221.616.01 | AY 2012-2013 - 4th Term | 2 Credit(s)
M 1:30:00 PM
  • Contact Information
    Maria Merritt
  • Course Learning Objectives

    Upon successfully completing this course, students will be able to:

    • Identify critical ethical issues in the practice of public health (including research) in developing countries
    • Consider systematically the ethical responsibilities of all parties involved in public health practice in developing countries
    • Identify resources that may assist in the Discussing and use of key ethical concepts in public health practice
    • Analyze case examples that call for the application of key ethical concepts to developing-country contexts
  • Course Description
    Provides a forum for discussion and deliberation about ethical issues in the practice of public health (including the conduct of research) in developing countries. Equips students to identify and analyze critical ethical issues and to consider systematically the ethical responsibilities of all parties involved.
  • Intended Audience
    Graduate students at JHSPH and other students (e.g. perhaps JHSOM and JHSON students or Special Students Limited) who have a comparable level of professional background and experience.
  • Methods of Assessment
    Student evaluation is based on attendance, a small-group presentation, and a paper.

    Additional Faculty Notes:


  • Prerequisites

    Additional Faculty Notes:

    No prerequisites.

  • Required Text(s)

    Additional Faculty Notes:

    Readings and course materials will be assigned for each session.  There is no single text for this course.  Students are encouraged to explore the literature andadd to the readings in accordance with their interests.

  • Course Schedule

    Please see the course Session for a full list of dates and items for this course.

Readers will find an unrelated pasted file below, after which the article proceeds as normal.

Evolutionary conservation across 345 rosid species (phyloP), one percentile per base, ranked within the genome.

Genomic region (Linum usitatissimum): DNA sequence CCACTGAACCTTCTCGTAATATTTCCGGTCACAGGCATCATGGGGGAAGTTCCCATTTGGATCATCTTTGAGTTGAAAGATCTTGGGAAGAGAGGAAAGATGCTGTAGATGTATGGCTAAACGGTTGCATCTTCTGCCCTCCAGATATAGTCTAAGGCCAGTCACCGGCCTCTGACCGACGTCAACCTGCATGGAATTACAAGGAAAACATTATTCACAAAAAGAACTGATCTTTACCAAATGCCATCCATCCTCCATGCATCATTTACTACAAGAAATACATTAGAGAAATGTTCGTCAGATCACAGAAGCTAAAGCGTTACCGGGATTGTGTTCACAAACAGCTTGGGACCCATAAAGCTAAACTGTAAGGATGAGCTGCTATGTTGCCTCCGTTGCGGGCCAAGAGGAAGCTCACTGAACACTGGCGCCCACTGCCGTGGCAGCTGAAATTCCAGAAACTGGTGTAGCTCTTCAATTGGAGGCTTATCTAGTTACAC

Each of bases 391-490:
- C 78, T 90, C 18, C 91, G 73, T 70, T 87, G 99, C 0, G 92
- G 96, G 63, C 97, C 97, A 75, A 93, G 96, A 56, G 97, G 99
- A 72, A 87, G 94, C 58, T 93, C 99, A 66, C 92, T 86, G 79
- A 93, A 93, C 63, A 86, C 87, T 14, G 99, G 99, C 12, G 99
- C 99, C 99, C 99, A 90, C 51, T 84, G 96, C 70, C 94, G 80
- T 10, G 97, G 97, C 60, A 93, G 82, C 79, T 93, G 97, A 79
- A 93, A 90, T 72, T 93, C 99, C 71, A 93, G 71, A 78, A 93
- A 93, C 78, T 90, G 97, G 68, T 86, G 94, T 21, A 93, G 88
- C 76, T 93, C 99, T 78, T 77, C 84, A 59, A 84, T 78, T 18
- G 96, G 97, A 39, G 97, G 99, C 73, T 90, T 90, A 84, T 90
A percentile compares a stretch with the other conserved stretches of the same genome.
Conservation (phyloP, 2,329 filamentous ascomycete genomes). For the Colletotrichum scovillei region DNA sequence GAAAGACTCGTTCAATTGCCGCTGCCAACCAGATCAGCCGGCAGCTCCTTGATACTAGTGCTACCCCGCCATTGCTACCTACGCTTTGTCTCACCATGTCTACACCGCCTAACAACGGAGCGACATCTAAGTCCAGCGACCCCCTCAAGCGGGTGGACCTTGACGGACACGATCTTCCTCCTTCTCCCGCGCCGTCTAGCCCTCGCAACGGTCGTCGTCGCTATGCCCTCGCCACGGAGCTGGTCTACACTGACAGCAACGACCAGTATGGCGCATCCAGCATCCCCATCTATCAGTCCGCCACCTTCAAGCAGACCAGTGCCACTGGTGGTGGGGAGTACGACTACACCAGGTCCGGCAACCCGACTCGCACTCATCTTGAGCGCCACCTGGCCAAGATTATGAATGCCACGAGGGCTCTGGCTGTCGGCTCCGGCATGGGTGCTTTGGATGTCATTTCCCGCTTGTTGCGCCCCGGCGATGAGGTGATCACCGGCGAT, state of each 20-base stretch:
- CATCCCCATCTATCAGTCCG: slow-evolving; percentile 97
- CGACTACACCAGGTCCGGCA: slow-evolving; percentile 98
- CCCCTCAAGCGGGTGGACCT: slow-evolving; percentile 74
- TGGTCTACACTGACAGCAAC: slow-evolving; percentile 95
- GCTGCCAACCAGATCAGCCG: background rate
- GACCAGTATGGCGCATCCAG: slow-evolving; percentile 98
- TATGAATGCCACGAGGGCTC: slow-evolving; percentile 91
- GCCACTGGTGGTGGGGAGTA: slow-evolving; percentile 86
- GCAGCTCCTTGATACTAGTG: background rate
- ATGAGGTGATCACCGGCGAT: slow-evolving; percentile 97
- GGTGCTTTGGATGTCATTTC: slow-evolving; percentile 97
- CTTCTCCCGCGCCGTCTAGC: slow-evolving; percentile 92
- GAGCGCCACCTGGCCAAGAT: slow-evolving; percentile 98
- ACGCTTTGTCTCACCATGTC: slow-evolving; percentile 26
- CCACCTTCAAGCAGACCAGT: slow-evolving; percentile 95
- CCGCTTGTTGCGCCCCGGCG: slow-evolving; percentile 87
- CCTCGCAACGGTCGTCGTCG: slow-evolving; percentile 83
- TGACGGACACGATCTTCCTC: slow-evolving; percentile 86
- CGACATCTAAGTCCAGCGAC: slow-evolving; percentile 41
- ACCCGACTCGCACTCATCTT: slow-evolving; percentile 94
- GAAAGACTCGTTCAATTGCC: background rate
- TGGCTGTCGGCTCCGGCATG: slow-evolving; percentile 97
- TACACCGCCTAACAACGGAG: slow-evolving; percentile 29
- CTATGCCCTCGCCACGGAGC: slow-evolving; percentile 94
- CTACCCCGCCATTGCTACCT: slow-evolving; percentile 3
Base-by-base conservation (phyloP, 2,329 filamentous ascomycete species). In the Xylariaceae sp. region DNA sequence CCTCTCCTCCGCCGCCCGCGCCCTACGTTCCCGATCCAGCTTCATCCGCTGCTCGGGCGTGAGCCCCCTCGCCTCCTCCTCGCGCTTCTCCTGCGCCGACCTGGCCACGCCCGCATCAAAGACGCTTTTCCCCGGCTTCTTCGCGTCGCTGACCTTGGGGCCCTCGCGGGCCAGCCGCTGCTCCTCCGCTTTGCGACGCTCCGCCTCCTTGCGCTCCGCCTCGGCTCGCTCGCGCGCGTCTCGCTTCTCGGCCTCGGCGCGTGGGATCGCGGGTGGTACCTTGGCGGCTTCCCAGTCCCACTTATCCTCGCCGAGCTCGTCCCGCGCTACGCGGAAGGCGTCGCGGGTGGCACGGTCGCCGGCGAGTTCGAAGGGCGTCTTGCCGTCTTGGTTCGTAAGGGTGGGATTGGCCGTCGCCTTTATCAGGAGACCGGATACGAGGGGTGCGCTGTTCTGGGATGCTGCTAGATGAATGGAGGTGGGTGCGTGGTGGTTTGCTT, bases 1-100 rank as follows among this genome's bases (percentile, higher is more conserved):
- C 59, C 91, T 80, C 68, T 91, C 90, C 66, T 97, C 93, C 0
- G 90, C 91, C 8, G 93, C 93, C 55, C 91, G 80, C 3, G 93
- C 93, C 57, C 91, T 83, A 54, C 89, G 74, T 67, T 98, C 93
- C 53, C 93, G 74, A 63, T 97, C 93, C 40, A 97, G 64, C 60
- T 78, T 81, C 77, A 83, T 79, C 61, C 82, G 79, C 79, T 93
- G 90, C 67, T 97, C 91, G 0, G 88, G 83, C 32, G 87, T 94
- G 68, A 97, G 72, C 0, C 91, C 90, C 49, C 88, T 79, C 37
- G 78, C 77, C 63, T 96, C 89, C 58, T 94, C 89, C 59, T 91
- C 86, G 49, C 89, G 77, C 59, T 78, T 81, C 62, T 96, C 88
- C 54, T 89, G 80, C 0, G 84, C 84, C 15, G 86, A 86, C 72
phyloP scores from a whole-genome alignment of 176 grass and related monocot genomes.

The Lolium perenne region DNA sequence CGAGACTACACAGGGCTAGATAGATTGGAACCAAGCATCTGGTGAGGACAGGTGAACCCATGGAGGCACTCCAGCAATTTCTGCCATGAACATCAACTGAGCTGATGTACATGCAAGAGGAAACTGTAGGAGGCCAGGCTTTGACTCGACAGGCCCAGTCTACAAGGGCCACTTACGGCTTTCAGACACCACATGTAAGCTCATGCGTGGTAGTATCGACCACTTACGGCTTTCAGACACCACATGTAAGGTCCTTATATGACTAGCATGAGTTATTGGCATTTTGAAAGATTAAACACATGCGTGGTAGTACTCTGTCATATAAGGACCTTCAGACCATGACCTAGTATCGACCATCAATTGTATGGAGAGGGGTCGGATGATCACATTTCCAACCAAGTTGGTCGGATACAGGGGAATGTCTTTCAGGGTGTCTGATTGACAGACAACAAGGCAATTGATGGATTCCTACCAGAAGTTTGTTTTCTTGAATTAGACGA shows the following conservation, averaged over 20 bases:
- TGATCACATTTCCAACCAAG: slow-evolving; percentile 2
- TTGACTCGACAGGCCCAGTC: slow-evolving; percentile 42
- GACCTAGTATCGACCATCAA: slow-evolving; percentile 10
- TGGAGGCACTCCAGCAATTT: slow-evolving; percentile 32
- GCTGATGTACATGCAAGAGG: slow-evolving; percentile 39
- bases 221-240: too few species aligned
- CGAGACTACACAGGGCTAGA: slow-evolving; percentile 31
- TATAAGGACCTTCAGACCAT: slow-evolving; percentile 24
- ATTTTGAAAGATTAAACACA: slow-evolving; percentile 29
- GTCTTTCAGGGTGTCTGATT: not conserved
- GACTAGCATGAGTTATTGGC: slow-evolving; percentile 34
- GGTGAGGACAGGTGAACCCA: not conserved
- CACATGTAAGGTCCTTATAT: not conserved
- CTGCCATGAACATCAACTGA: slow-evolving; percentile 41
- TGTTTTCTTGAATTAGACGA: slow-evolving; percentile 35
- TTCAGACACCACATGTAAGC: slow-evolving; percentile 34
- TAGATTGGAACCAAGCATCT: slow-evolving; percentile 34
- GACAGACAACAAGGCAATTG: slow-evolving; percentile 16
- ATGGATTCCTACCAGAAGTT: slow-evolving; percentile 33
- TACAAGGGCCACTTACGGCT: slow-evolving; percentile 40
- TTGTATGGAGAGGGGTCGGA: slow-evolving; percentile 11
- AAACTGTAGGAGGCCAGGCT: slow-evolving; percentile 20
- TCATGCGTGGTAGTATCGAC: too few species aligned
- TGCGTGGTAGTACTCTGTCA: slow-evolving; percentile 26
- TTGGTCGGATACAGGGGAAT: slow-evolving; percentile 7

• Academic Ethics Code

    Students enrolled in the Bloomberg School of Public Health of The Johns Hopkins University assume an obligation to conduct themselves in a manner appropriate to the University's mission as an institution of higher education. A student is obligated to refrain from acts which he or she knows, or under the circumstances has reason to know, impair the academic integrity of the University. Violations of academic integrity include, but are not limited to: cheating; plagiarism; knowingly furnishing false information to any agent of the University for inclusion in the academic record; violation of the rights and welfare of animal or human subjects in research; and misconduct as a member of either School or University committees or recognized groups or organizations.

  • Welcome Message

    Dear Students,

    This 2-unit course meets on Mondays from 1:30 to 3:20 in room W3030 at 615 N. Wolfe St. We look forward to seeing you in class.

    With warm regards,

    Maria W. Merritt, PhD, Primary Instructor


  • Disability Support Services
    If you are a student with a documented disability who requires an academic accommodation, please contact the Office of Student Life Services at 410-955-3034 or via email at